How to Write Test Cases for Manual Testing
With these detailed instructions, learn the craft of creating powerful test cases for manual testing! Learn the fundamentals of test case creation, the best practices, and how to ensure complete test coverage. This manual will prepare you to develop deterministic test cases that produce trustworthy results in manual testing, whether you’re a novice or an expert tester wishing to hone your abilities.
How Should Test Cases Be Written for Manual Testing?
Software programs, products, and systems can be tested manually using only a few tools or, in certain cases, no tools at all. This blog will give an overview of the principles of creating successful test cases for manual testing, as well as important advice and suggestions. Making effective test scenarios requires:
- cautious preparation,
- detail-oriented approach, and
- a thorough understanding of the testing software.
But don’t worry, you can save time and effort and improve testing efficiency with a well-designed test case.
Describe a test case.
A test case is a predetermined set of circumstances or parameters in which a tester will assess whether a software system, application, or one of its features is functioning properly or not. A test case seeks to verify the precision, thoroughness, and dependability of software features. Typically, a test case has the information below:
- instance ID,
- case study description
- steps to take,
- anticipated outcomes,
- pass-fail standards, and
- a test case’s current state.
Correct and erroneous outcomes should be distinguished by a successful test case, and any unexpected results should be reported as a bug. Test cases serve as the foundation for thoroughly testing a system, which improves the system’s dependability and quality by revealing errors or flaws.
What do Manual Test Cases entail?
I am able to state that “Manual testing is a good old-fashioned human instinct and attention to detail.” Software must be tested manually, without the use of any automated tools, during manual testing. You might prepare test cases in advance to execute this testing. Manual test cases are what these test cases are known as. Examples of manual test cases include the following:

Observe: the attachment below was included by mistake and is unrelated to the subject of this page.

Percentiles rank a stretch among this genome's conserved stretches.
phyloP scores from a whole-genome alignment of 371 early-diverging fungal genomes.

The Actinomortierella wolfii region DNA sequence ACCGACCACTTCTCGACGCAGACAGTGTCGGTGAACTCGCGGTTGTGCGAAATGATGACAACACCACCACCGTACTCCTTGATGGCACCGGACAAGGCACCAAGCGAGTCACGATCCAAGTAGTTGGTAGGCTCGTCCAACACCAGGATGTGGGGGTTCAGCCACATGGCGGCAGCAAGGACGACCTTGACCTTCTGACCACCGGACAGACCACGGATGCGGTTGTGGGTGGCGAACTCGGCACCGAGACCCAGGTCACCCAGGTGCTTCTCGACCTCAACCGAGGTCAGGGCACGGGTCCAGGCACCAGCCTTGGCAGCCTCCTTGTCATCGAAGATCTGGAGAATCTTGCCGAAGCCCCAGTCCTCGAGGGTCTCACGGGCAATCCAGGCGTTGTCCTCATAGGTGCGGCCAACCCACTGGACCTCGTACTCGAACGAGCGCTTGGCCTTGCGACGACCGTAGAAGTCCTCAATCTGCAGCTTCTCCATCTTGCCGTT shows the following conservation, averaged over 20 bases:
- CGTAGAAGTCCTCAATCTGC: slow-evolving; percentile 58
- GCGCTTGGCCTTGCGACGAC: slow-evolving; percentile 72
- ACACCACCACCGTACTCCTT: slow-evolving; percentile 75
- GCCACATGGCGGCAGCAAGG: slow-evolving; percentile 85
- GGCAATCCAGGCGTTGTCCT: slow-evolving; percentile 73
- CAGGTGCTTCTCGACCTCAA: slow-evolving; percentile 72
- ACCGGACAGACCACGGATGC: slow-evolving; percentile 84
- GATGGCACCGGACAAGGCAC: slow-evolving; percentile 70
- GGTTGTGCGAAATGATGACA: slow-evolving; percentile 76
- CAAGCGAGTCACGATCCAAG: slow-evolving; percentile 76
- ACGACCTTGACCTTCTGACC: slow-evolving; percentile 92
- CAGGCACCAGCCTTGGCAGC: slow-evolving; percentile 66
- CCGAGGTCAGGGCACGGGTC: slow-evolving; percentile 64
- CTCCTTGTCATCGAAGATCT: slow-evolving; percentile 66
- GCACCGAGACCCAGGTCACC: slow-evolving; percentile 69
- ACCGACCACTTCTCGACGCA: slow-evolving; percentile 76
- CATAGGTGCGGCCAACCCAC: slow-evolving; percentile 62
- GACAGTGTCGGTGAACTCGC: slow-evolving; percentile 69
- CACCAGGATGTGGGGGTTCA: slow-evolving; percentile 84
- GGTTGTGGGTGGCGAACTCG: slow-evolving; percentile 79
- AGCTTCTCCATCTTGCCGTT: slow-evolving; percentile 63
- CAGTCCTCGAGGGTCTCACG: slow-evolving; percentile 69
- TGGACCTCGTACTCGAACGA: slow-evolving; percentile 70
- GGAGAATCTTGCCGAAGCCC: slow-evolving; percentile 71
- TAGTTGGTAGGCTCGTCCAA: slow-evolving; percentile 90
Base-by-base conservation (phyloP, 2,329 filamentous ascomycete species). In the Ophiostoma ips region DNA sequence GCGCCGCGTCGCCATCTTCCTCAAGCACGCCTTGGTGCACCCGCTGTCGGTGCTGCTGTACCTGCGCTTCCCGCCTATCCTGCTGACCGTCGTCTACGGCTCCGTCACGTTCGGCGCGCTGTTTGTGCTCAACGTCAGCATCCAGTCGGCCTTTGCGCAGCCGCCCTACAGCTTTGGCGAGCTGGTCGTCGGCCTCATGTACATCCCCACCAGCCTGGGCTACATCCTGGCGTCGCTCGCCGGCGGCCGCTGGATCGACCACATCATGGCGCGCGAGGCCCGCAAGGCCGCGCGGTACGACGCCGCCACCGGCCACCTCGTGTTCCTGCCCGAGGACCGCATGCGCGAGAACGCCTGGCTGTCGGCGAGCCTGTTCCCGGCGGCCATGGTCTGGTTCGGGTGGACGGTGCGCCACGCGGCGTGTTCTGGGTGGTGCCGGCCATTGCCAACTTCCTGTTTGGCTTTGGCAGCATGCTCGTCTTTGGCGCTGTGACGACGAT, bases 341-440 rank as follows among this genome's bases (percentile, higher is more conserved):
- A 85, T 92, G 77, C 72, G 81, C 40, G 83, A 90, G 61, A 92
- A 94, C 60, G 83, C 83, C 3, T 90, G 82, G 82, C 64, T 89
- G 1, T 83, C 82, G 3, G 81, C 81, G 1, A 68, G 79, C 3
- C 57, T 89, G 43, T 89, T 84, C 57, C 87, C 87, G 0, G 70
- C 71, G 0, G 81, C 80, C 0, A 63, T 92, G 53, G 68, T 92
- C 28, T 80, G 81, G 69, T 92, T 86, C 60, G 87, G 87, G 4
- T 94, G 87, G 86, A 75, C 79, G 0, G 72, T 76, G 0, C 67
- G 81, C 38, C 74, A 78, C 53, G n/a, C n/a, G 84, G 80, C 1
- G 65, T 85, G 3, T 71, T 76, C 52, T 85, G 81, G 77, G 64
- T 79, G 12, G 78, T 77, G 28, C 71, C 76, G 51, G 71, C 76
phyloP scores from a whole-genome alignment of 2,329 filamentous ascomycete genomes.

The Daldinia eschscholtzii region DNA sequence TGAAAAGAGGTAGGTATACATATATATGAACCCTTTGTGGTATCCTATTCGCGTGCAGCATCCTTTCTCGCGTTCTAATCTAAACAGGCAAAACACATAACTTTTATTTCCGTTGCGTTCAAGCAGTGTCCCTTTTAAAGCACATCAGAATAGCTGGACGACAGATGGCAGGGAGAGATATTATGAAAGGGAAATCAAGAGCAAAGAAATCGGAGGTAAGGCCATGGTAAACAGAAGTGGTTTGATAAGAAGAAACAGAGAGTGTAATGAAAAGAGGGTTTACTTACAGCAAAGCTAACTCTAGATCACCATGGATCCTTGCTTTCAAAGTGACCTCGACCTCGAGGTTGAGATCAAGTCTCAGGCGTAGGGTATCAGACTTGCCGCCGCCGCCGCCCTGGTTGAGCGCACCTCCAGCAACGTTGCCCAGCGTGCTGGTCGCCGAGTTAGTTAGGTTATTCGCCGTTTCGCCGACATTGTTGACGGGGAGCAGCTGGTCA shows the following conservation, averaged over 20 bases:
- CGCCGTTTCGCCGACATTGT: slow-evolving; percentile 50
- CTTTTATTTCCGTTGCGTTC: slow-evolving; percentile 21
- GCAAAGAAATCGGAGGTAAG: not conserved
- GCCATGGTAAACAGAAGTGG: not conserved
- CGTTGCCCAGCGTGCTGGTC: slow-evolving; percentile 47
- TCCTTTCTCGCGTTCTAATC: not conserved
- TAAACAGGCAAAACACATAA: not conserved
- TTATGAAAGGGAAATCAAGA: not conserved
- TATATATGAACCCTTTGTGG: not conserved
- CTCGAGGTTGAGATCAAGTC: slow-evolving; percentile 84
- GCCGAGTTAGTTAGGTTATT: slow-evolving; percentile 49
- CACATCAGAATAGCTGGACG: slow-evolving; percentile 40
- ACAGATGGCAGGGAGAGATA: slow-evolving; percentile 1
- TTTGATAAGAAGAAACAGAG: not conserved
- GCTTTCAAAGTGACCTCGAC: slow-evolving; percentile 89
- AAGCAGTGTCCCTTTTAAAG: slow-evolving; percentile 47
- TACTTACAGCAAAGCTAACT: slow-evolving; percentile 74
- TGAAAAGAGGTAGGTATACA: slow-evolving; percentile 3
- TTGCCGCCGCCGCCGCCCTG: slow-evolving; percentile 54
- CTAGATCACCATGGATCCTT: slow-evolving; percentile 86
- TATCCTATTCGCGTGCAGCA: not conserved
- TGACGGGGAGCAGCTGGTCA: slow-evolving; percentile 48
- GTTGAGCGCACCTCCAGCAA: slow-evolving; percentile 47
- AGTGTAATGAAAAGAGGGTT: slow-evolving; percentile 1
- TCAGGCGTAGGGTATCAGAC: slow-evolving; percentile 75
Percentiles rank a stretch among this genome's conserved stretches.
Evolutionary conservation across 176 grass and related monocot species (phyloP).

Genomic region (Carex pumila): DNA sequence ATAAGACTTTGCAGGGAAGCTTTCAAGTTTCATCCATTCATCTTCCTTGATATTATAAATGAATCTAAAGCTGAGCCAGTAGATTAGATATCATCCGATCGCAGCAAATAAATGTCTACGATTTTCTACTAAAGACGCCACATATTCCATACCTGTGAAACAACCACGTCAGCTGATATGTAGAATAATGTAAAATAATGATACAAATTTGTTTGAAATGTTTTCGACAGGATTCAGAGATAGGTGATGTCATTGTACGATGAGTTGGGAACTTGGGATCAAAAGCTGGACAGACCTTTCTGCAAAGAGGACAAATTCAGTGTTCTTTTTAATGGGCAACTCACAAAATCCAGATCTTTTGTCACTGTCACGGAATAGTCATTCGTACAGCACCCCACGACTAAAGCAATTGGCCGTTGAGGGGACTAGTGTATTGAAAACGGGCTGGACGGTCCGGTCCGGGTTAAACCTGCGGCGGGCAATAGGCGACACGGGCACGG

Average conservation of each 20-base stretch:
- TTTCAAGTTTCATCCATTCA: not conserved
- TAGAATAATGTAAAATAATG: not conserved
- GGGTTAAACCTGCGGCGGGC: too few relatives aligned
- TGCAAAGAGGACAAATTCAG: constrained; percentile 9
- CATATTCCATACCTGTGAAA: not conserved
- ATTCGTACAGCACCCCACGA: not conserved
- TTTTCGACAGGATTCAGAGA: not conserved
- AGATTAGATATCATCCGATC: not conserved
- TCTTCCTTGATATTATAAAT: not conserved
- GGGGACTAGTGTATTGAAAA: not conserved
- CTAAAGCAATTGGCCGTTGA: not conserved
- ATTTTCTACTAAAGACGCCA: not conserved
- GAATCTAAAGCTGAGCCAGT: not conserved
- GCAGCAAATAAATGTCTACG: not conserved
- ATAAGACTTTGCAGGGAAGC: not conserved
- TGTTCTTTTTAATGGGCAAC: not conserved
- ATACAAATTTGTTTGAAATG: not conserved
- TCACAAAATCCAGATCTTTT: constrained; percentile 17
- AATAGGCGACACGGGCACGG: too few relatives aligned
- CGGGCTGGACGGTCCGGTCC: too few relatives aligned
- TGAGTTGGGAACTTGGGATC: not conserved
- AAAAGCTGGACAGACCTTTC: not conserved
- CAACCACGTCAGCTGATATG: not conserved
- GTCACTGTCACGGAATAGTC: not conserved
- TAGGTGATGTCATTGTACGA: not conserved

- confirming the login page’s functionality,
- checking to see if the right information is presented on the search results page,
- Before submitting, make sure the registration form is accurate.
- Validating the order process and putting the shopping cart through its paces.
Testers can better comprehend and perform manual test cases since they are written in a clear and exact manner.
A step-by-step method for writing test cases
If I had to sum up how to construct a manual test case in just two lines, it would be as follows: 1. Decide whatever capability or feature you want to test. 2. To verify the functionality, compile a series of test cases that specify particular behaviours. Let’s look at the specific procedures for writing test cases.
Test Case ID in Step 1:
The tester will give the test case a distinctive identity in this phase. This makes it simple for the tester to remember and recognize the test case in the future.
Example: TC-01: Verify a User’s Login Functionality
Step 2: Test Case Description
The tester will outline the test case’s purpose in this step. Additionally, the tester might give a quick summary of the desired behaviour. An instance Case Study Description Test the application’s login process. A legitimate username and password for the web application are provided. When: The user logs in using their username and password. The user should thereafter be able to successfully log into the program at that point. The application’s home page ought to be visible.
Step 3 – Pre-Conditions:
The tester will list any prerequisites that must exist before the test case can be successfully executed. Initial configuration options or manually running certain earlier tests might be included. The test environment must be configured to be identical to the production environment, including the same hardware, operating system, and software. This is an example of a precondition in testing.
Step 4: Test Procedures
The steps needed to carry out the test case in detail will be documented by the tester. Choosing the test’s course of action and potential data inputs are included in this.
An example of a login test step would be:
- Start the test login application.
- Fill up the required fields with an accurate username and password.
- Select ‘Login’ from the menu.
- Confirm that the user has logged in successfully.
- Log out and verify that the user has left the system.
Step 5: Test Results
Any necessary test data will be defined by the tester. For instance, test data would consist of a list of wrong usernames and passwords if the test case needed to verify that login fails due to invalid credentials.
Step 6 – Expected Result:
The tester will present the test’s anticipated outcome. The tester is trying to confirm this outcome. Examples of expected results definition:
- A user must be able to click the login button after entering a legitimate username and password.
- The program must verify the user’s credentials and authorise entry to the program.
- Press the login button to prevent the invalid user from entering the correct username and password.